This, then, should help us understand why Constantine was not just Constantine, the first Christian emperor of Rome, but Saint Constantine the Great.[3] He was far from perfect in the way he lived his life. There are serious questions which can be raised about many of his actions, for many of them we can easily say were vile, such as the way he is claimed to have treated his wife and son.[4] He was a man of his time, and yet he transcended the time with his vision for a better Rome, and he did a lot to change the structure of society for the better. As we can reject, in an objective way, the thoughts and actions of people who lived in the past while understanding the subjective culpability changes due to the circumstances they found themselves in, so this certainly holds true with Constantine who was raised in a far more violent and unjust society than he was to help establish.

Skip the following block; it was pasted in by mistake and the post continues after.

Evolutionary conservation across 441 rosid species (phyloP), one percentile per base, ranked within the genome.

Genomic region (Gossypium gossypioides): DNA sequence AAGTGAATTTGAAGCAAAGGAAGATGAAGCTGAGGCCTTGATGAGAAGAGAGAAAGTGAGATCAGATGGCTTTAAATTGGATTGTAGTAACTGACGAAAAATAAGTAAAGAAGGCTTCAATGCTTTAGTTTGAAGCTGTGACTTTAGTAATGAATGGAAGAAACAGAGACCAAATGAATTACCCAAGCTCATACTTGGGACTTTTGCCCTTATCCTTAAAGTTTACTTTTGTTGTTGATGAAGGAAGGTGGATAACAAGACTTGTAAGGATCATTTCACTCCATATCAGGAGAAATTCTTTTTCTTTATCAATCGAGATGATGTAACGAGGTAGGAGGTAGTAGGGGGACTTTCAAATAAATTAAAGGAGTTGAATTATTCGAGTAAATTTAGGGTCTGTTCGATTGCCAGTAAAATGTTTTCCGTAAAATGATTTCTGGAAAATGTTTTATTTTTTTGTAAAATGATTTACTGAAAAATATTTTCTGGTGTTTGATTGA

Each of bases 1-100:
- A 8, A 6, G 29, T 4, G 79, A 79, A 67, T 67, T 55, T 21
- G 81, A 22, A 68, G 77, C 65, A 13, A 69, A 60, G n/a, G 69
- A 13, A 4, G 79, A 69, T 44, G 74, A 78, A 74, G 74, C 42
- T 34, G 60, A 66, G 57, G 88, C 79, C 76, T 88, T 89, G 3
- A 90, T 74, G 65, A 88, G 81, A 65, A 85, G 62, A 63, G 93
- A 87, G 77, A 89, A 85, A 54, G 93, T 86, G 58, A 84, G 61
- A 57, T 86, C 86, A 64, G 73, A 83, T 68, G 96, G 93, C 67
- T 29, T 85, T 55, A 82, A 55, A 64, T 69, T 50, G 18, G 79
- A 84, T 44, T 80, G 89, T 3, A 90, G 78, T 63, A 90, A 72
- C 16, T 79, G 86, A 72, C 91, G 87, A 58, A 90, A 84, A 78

St. Constantine had a very particular mission. He was called to have Rome conquered by the power and sign of the cross. That is, he was called to transform Rome, and with Rome, the world, to take in the implications of the incarnation in history and use them for the creation of a better society. He was in the middle of a military campaign, we are told, when he started to pray to God, asking for God’s help. He was then given a revelation of his mission, where he is said to have seen the sign of the cross in the heaven and told by it he shall conquer his enemies: